My grandparents’ house is still on the farm. Grandpa worked his orchard for decades. After he retired, my uncle took over, building his own place there. We’re lucky, our tribe has got an actual place – ‘Gruyere’, in Victoria’s Yarra Valley. As kids, each of my brothers, sister and cousins used to get their turn in the school holidays up at Grandma and Grandpa’s.

Both lived into their nineties. So my kids (daughter, 17 and son, 14) have their own special memories of their great grandparents. When my kids were little, we used to drive up from the city, buy a big family pie on the way and take it up for lunch with Grandma – a little tradition we’d forged.

As a dad, a treasured Gruyere memory happened not long after Grandma died. My then, 11 year-old son and I embarked on an overnight bike journey from the farm to a town called Warburton. We stayed first night at my uncle’s place. We didn’t visit the old house. We were still both a bit sad.

On the bike trail, my son talked happily as we rode 40km to our destination. We stayed in the caravan park, had a counter meal in the pub. He felt so grown up, soaking up some dad time.

That’s only three years ago but it does feel like a much longer time. Why? Because I reckon that little bike rider was recently abducted by aliens. They left a replacement… similar but slightly hairier, sleepier and mono-syllabic in his utterances. This new version of my son (scientific name – ‘adolescent’) believes that those same aliens, stole his dad’s sense of humour.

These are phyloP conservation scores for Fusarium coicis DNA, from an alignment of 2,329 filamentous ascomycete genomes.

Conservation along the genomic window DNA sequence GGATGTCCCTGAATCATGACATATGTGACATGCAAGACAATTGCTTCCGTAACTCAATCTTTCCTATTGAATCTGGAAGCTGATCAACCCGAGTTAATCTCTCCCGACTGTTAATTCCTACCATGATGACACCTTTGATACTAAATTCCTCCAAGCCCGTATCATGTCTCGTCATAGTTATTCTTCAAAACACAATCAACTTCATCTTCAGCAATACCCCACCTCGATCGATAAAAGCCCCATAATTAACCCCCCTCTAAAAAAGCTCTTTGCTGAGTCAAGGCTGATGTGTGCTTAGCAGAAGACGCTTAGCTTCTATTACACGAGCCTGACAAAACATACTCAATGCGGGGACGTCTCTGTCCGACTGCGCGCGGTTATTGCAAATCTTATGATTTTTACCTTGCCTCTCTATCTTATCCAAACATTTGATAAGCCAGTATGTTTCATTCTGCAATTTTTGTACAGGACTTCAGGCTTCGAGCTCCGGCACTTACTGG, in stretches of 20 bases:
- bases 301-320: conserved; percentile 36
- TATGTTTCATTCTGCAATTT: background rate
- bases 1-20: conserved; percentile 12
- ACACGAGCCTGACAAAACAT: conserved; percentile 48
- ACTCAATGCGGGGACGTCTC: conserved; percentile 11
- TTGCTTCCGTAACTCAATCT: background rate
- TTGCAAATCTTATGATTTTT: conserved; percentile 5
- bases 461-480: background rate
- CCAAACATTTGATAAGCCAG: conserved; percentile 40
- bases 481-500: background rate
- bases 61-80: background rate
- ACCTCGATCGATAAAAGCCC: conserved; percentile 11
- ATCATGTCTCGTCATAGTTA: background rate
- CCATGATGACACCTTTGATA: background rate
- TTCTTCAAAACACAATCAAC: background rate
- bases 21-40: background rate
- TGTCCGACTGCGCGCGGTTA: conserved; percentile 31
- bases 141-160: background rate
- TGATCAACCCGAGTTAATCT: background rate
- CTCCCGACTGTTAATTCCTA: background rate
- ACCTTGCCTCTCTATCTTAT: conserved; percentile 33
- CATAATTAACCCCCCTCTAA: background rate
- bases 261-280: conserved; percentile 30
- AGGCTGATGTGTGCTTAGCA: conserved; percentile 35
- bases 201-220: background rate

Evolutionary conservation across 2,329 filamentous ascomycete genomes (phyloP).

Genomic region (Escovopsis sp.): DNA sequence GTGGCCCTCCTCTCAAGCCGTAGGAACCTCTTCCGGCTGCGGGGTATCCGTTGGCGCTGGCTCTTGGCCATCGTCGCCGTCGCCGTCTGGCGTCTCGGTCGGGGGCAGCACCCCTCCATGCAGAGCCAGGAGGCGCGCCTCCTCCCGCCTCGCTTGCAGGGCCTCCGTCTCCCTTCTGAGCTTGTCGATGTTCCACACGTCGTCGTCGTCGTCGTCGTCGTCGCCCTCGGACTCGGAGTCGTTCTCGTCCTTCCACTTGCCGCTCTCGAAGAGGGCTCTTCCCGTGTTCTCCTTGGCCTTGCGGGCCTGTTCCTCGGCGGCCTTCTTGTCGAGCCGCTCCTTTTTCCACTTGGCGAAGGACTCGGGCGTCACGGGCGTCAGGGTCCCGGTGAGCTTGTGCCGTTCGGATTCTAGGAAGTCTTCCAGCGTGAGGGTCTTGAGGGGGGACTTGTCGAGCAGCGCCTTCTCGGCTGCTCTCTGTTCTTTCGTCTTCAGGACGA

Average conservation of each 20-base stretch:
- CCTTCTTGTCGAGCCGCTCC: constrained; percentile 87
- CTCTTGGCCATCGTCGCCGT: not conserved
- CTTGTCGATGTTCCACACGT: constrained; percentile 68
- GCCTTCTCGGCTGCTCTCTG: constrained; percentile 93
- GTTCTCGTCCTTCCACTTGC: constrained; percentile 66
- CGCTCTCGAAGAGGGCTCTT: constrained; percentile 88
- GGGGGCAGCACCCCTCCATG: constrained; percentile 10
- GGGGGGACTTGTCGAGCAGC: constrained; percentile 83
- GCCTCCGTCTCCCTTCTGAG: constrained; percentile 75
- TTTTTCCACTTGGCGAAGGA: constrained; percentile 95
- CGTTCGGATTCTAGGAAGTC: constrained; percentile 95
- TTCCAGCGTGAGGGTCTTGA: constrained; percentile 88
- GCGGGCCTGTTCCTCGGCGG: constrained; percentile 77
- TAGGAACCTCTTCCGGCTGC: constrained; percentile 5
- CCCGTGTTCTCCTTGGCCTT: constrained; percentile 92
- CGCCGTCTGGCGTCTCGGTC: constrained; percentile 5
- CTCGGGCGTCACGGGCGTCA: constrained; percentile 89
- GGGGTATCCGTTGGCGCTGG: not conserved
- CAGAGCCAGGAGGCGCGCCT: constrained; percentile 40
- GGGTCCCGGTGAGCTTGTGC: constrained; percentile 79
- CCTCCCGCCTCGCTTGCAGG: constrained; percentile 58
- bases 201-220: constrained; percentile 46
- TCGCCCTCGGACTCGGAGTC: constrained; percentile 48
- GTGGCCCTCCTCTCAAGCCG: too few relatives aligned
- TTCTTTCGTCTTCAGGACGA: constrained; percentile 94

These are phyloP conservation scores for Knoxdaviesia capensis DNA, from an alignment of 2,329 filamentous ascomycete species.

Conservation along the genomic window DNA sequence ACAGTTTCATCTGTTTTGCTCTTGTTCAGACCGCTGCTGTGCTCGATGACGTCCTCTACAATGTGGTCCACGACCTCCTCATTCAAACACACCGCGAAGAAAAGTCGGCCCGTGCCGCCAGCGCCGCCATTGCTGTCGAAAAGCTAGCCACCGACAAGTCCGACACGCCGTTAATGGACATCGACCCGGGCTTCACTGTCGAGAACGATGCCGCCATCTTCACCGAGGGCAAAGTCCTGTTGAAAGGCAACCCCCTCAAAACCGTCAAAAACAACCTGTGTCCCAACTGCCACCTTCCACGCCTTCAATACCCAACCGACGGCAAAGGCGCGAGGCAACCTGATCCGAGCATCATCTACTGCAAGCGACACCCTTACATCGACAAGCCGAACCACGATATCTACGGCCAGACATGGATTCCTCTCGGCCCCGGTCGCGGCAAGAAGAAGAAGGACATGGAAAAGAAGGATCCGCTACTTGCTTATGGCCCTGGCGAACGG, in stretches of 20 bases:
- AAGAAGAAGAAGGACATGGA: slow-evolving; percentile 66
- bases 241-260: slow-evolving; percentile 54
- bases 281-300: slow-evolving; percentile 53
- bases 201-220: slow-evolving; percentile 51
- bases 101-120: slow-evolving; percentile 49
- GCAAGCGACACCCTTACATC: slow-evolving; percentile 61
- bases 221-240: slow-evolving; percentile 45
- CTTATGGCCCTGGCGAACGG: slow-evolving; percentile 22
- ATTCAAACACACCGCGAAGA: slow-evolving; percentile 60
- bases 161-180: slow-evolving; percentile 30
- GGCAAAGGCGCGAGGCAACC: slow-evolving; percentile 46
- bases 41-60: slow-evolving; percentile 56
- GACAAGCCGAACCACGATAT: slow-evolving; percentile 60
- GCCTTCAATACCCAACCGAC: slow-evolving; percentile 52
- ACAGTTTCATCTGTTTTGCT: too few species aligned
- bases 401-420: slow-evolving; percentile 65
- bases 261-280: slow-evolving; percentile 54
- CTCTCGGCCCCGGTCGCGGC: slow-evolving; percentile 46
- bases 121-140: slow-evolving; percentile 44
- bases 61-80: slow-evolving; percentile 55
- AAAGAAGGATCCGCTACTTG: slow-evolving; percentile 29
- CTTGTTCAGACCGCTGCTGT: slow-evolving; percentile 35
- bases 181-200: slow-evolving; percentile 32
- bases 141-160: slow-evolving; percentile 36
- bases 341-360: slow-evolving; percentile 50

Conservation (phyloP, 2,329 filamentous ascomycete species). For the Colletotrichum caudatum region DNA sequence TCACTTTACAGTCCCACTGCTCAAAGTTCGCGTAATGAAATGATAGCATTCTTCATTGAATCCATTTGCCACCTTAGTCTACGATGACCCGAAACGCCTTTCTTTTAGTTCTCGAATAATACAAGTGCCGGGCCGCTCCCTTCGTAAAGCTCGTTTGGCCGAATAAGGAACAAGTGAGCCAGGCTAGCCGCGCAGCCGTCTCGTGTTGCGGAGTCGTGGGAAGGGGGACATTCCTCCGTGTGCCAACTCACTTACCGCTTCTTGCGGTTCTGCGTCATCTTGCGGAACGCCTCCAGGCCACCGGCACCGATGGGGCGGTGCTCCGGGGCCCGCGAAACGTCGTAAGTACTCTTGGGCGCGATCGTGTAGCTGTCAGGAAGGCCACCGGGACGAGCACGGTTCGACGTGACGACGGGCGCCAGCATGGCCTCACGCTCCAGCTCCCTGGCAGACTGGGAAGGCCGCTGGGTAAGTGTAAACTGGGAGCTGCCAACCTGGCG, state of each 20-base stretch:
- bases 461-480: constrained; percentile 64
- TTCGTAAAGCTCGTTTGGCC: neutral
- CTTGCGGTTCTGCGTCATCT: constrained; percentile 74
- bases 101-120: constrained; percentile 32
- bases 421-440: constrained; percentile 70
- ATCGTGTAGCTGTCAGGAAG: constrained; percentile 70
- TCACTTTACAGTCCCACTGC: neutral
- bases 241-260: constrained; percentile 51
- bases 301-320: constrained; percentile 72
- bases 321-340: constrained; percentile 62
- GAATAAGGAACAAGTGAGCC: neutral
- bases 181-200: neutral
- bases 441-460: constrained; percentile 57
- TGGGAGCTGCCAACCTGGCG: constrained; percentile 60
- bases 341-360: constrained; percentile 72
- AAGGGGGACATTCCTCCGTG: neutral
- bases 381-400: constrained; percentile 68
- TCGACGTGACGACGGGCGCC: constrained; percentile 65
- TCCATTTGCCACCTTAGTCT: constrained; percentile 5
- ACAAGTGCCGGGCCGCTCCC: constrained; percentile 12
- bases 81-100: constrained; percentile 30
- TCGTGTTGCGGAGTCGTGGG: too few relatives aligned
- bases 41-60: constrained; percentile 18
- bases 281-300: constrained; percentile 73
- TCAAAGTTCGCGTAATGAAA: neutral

We have stepped quickly into role. His peer group’s influence has increased exponentially. Concerts, parties, girls… everything’s happened quickly. I’m the boundary setter: phone calls to other kids’ parents, the checking of plans, the curfews have turned me into possibly the most embarrassing dad ever known. We can get very grumpy with each other.

So where’s the hope? Is it just a slog until a healthy adult emerges from his teenage cocoon?

The hope lies in a recent visit back to the farm. Life’s busy… hadn’t been up for a while. Neither of us had actually been back in the old house. We went inside – together – sat at the kitchen table where we’d shared those pies with Grandma. We found some old newspapers and just sat and quietly read through them – together. We were visited by a feeling of calm and appreciation of a time past, when things were a little simpler.

Then from that ‘calm’, my son expressed a wish…

“Hey Dad, I reckon it’d be good if we went on another bike ride.”

Here’s three tips to help you help your adolescent.

1. Keep them connected in your family tribe – it has a story that’s older than their peer group.

2. Return to their happy childhood memory places. Revisiting helps them revisit what really matters.

3. If they invite you to spend time with them. Accept. Make the time.

Bill Jennings

You can also see this article feature as the closing story of the newly launched Parentingideas Magazine